Just as with olfactory memories, there are some herbs and spices whose associations are so strong as to be inseparable in your mind. For me, oregano is one of them. Growing up in the suburban pizza parlor paradise that is Long Island, New York, I can’t even think of this pungent seasoning without feeling the ghost of a hot, greasy, folded plain slice in my hand, the hard plastic booth veneered with printed wood grain pattern beneath me. I know I’m not alone, as oregano is the herb that gives pizza its signature flavor. Any pizza without it misses noticeable oomph.
Funny, then, to think that this is a relatively new association—it wasn’t actually used much in the United States until the end of World War II, when soldiers home from duty popularized the concept of pizza after experiencing it overseas. Through this single vehicle, oregano sales increased 5200 percent between 1948 and 1956, and the pair became American canon. But before that, it’s enjoyed a long history as a favorite herb. Let’s pick it apart.
What Is Oregano?
You may think, with this strong connection to one of Italy’s most famous inventions, that oregano is native to that country. However, its native “roots” are found in Greece and this perennial plant is a cornerstone of Mediterranean cuisine.
Its Latin name is Origanum vulgare, which comes from the Greek word for mountain, “oros,” and “ganos” for joy. This makes its literal translation a common mountain of happiness. And with its now worldwide use—and benefits that include vitamin K and anti-inflammatory and antibacterial properties—there’s little doubt that it’s lived up to that name.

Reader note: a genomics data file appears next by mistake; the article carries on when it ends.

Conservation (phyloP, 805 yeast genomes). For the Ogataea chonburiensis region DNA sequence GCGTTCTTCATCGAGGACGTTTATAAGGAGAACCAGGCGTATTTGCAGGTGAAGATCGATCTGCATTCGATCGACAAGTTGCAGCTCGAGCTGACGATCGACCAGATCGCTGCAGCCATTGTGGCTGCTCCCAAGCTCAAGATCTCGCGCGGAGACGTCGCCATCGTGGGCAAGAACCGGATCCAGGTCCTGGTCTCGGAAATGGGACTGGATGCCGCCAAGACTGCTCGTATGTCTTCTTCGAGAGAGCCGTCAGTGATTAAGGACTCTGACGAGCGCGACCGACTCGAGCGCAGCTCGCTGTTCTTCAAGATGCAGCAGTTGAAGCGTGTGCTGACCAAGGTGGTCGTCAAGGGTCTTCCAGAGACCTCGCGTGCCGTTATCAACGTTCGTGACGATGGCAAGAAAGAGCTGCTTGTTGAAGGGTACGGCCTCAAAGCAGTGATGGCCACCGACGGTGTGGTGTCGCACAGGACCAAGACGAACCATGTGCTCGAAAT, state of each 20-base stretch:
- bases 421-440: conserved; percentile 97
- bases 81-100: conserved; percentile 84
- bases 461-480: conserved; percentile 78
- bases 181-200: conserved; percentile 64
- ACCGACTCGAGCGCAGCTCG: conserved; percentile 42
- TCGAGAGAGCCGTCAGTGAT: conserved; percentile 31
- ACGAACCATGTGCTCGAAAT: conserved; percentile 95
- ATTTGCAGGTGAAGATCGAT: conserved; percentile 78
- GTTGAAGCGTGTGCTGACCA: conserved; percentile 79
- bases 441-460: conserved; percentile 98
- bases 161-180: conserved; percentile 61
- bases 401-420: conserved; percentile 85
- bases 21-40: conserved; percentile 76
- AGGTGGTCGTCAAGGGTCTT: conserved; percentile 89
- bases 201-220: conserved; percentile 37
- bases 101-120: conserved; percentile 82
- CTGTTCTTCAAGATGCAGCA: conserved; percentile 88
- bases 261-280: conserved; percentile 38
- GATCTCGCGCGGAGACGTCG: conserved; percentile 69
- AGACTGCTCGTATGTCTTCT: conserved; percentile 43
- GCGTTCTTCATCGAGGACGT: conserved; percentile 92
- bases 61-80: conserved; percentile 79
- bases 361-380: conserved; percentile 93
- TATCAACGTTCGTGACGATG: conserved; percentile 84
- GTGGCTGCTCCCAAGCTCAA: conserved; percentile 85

What Does Oregano Taste Like?
Oregano is not a subtle herb. It’s considered among the most pungent and savory, punchy with its assertive aromas, notes of camphor and pepper, slight bitterness, and astringency. You get flavors of mint and hay, both of which are wrapped under the umbrella of its “green” flavor. However, it all gets balanced out with warm earthiness and pronounced strength.
Oregano Vs. Marjoram
Visual similarities between oregano and marjoram are thanks to their relationship as members of the mint family, as well as a tandem, paired usage in classic Greek and Mediterranean cuisine. It also doesn’t help that oregano is sometimes called wild marjoram! But it does help that marjoram’s leaves are slightly hairy and a tad dustier-looking than oregano’s olive tones, and that their flavors are immediately apparent as quite different. Marjoram’s slightly floral, earthy, and woodsy scent is easily overpowered by the pungency and assertiveness of oregano, which takes a backseat to few other herbs.
Oregano Vs. Italian Seasoning
It’s easy to sniff a bottle of generic Italian seasoning blend and think it’s all just plain oregano. As we just mentioned, it’s an herb that stands out! However, there’s more to Italian seasoning…literally! Italian seasoning is a blend that typically includes basil, rosemary, thyme, marjoram at its core, and may even add in crushed red pepper flakes, granulated garlic and/or onion, sage, or fennel. The ratios of each ingredient vary from maker to maker.
Varieties of Oregano
There are 39 species of herbs that are considered oregano, and that’s without including the one true marjoram, which is closely related but whose flavor traits are different. Greek oregano, Oreganum heraclites, is the most common and also known as Oreganum vulgare. Just as widely used is the Italian kind, Oreganum onites. Spanish Oreganum bibnes has less depth to it, but is still excellent.